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Oracle's Top 7 Predictions for Big Data - Why 2015 Will be a Big Year for Big Data


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2015 is going to be a big year for big data in the enterprise, according to Oracle. Neil Mendelson, Oracle vice president of big data and advanced analytics, shared Oracle’s “Top 7” big data predictions for 2015.

  1. “Corporate boardrooms will talk about data capital, not big data." According to Oracle, as data is increasingly seen as a form of capital, there will also be the requirement to create new products, services, and ways of working as with it as financial capital. The onus will be on CEOs to secure access to, and increase the use of, data capital by digitizing and “datafying” key activities with customers, suppliers and partners. For CIOs, this means providing “data liquidity” – the ability to get data the firm needs into the shape it needs with minimal time, cost and risk. "When you think of any asset, you think of managing that asset. Often, assets are thought of as being tangible - things that really have true value and data is one of those true assets. It is not just real estate or physical inventory. Data about people, places, and things can, in many cases, be the most important asset that the company possesses,” notes Mendelson.
  2. “Big data management will grow – up.”  Hadoop and NoSQL will advance from experimental pilots to standard components of enterprise data management, taking on a role right alongside relational databases. Over the course of the year, firms that change described as “early majority” will decide on the best roles for Hadoop and NoSQL in their organizations. The need for data liquidity will cause architects to find new ways to complete the full big data environment as a mature enterprise-grade system, including Hadoop, NoSQL, and relational technologies. "When big data first came to the fore, for many people that meant Hadooop and Hadoop alone, said Mendelson. “But as we see big data applications begin to mature, you will see applications that have Hadoop alongside relational,” he said.  For example, in order to analyze clickstream data, you need to merge it with the information about customers that is in a relational database repository. You want to be able to query it without being forced to move it. This requires much more robust capabilities than you have had before. It is not only the ability to use Hadoop alone and not just the ability to use NoSQL alone but in the combination that it is most powerful.
  3. “Companies will demand a SQL for all seasons.” Companies will demand that SQL works with all big data, not just data in a Hadoop, NoSQL, or relational silo. They’ll also demand that this big data SQL works just like full-fledged modern SQL that their applications and developers already use. This will put pressure on nascent Hadoop-only SQL to mature very quickly. “SQL has been, since the late 1980s, the language of data but that is broadening out to include Hadoop and NoSQL. According to Mendelson, in the early days of big data, vendors said SQL was not needed since since they had APIs and programmatic interfaces, but not every company has the resources to deal with those and if you access is going to be truly opened up to more people in the organization, standard SQL access will be a requirement. “Everything old is new again,” says Mendelson. “If you want to really open up data you, open it up by access to SQL.” In addition, an added wrinkle is that SQL is increasingly being used to describe different things. “For the last 20 years, when someone said ‘SQL’ they all meant the same thing - the structured query language as defined by a standards body and there are different levels of that standard.  For the last 20 years, we have had the notion of a minimum entry level when we talk in terms of SQL. We are definitely seeing SQL being embraced by new SQL engines built on top of NoSQL and Hadoop. But these engines are not adhering to the same standards that we once thought everyone adhered to.”  Vendors are describing their offerings as having SQL access, but they have a dialect that is radically smaller than what was classically thought of as having the minimum bible set, he notes.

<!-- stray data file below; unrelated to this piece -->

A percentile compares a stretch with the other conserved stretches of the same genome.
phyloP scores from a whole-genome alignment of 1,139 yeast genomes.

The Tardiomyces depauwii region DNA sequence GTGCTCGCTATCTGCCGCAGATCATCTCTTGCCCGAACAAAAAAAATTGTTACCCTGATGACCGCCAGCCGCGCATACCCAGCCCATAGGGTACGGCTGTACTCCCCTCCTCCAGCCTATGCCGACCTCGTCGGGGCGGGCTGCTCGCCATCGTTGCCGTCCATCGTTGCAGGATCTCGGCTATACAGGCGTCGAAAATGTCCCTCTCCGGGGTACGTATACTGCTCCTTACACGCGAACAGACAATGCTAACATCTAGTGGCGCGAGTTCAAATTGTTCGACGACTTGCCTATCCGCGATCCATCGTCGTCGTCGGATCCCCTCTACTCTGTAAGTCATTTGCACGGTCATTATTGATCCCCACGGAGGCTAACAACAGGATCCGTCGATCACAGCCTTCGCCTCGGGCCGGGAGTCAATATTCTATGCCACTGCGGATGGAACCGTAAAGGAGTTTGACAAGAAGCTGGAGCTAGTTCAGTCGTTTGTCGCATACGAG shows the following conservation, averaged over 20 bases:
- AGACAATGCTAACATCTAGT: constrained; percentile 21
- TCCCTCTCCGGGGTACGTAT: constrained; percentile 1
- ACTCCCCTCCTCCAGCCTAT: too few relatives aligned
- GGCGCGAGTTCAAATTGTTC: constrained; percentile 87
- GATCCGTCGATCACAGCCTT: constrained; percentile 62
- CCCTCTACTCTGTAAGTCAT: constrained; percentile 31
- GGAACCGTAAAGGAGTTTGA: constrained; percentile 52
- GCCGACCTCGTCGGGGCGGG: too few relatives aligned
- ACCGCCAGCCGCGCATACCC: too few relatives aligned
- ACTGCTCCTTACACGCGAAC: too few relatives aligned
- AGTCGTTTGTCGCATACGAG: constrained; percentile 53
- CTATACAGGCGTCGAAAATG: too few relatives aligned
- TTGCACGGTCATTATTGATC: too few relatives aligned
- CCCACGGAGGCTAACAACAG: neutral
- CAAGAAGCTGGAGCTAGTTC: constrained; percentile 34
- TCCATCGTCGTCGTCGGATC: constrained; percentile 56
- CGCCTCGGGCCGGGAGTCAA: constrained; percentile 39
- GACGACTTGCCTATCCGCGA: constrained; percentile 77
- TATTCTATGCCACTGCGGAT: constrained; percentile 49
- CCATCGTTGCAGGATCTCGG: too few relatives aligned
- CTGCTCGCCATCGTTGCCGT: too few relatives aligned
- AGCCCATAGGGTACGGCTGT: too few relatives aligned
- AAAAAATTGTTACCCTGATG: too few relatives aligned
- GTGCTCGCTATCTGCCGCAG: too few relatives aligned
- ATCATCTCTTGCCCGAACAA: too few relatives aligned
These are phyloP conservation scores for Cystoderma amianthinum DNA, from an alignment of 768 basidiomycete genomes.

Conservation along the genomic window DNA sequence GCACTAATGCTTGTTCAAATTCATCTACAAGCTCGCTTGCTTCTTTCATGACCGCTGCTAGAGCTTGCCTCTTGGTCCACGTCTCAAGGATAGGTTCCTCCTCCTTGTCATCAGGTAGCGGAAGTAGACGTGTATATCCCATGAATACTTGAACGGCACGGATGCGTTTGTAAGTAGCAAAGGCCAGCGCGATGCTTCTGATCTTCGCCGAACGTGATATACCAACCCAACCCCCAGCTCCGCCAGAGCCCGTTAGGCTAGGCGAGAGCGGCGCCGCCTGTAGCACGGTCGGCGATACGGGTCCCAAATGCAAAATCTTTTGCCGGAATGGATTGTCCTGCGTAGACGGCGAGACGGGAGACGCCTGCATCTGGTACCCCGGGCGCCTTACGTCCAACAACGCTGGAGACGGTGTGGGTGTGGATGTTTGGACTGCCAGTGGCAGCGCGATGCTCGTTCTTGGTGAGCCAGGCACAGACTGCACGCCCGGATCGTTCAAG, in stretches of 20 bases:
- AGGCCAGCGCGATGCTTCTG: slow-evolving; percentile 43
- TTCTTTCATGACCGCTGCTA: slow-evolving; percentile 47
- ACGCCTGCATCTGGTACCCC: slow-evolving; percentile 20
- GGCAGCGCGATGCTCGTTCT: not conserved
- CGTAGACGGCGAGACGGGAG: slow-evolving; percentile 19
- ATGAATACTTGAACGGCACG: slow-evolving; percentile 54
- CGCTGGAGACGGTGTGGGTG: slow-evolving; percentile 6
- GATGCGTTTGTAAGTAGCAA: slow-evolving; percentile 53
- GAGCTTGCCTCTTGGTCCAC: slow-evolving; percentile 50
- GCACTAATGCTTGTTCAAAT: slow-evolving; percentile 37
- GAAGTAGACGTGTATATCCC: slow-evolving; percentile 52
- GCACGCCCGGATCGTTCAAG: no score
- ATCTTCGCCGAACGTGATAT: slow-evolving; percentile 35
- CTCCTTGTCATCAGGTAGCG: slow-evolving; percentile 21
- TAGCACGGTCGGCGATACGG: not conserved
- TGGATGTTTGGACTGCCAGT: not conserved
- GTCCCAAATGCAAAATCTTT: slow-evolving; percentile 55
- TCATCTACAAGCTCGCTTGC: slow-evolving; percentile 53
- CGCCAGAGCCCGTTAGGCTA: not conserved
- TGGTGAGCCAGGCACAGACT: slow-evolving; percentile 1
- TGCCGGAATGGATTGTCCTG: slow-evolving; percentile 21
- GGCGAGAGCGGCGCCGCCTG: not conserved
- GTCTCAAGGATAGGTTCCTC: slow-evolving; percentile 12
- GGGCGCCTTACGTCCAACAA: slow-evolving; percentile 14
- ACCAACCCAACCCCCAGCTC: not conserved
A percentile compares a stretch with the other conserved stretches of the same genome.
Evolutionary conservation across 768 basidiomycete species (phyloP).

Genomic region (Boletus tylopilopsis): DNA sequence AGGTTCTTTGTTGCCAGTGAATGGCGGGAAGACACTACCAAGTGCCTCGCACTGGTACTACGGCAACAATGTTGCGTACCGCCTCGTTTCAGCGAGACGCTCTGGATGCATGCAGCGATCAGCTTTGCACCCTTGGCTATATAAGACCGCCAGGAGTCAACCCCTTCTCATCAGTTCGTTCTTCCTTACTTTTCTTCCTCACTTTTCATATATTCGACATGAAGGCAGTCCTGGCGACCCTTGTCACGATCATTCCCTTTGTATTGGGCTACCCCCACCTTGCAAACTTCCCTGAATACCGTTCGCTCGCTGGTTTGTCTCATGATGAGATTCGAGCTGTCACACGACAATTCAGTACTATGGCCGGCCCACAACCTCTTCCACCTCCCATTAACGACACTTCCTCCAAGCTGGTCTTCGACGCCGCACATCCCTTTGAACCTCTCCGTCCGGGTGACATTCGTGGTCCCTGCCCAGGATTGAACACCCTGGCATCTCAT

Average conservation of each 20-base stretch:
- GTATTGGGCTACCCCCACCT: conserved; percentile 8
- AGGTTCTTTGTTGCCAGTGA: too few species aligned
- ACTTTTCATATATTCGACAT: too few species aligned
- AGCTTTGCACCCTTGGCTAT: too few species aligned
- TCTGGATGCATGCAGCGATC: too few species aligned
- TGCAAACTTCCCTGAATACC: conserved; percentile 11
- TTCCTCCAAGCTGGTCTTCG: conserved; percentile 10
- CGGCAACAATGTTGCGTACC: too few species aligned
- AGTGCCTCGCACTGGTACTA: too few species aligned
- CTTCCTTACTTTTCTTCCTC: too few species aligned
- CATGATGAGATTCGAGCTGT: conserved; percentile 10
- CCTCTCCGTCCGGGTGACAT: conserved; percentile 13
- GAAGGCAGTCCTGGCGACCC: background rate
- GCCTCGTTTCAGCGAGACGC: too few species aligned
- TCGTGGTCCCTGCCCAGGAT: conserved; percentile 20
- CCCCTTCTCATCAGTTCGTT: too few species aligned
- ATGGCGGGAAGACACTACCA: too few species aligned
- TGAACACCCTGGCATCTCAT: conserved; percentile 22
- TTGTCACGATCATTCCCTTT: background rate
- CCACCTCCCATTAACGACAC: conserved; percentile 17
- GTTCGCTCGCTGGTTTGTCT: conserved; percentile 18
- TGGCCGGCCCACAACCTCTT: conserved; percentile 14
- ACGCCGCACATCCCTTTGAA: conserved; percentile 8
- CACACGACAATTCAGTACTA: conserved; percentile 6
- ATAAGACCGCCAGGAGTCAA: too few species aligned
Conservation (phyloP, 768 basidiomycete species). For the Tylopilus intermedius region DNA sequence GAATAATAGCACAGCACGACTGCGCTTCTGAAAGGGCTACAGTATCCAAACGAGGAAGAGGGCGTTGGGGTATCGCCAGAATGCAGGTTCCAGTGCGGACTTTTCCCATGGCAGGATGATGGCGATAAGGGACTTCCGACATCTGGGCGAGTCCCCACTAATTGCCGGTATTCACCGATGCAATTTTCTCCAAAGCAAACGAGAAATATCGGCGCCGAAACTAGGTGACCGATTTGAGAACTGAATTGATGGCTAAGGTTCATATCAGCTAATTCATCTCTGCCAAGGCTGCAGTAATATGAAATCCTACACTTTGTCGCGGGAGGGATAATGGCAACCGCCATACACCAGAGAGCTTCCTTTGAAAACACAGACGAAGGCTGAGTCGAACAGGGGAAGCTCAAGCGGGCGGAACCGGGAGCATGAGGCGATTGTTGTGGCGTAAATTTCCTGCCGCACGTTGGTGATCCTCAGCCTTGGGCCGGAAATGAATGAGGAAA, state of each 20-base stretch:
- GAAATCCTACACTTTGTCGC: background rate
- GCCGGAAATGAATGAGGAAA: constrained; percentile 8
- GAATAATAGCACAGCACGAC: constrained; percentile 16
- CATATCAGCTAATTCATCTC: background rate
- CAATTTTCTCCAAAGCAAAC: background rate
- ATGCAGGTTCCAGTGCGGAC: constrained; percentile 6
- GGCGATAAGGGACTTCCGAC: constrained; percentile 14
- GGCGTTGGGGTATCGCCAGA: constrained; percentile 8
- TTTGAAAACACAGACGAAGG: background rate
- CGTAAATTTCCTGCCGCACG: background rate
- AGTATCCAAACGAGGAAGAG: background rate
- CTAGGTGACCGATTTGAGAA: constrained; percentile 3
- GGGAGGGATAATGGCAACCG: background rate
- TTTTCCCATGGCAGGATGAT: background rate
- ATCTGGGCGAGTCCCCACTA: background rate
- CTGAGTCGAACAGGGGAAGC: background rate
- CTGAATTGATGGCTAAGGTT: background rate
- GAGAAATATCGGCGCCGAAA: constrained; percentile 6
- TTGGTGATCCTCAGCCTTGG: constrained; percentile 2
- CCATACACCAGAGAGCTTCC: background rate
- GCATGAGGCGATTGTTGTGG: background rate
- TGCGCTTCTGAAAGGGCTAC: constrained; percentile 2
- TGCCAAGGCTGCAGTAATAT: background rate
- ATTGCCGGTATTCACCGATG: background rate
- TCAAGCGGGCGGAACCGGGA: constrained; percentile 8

4. “Just-in-time transformation will transform ETL.” New in-memory streaming technologies will change speed the rate at which people can can act on data, causing a re-examination of extract, transform, and load (ETL) processes. Data scientists will increasingly opt for real-time data replication tools instead of batch-oriented ones to get data into Hadoop, which has been the norm, and they will also want to take advantage of distributed in-memory processing to make data transformation rapid enough to support interactive exploration. “Increasingly, the latencies that are inherent to an ETL process in the past have had to speed up because people are interested in more real time information and they may not even land that data before they begin to transform it and analyze,” said Mendelson. Increasingly there will be the need to do this in real time, not just in batch loads, but really on the fly.”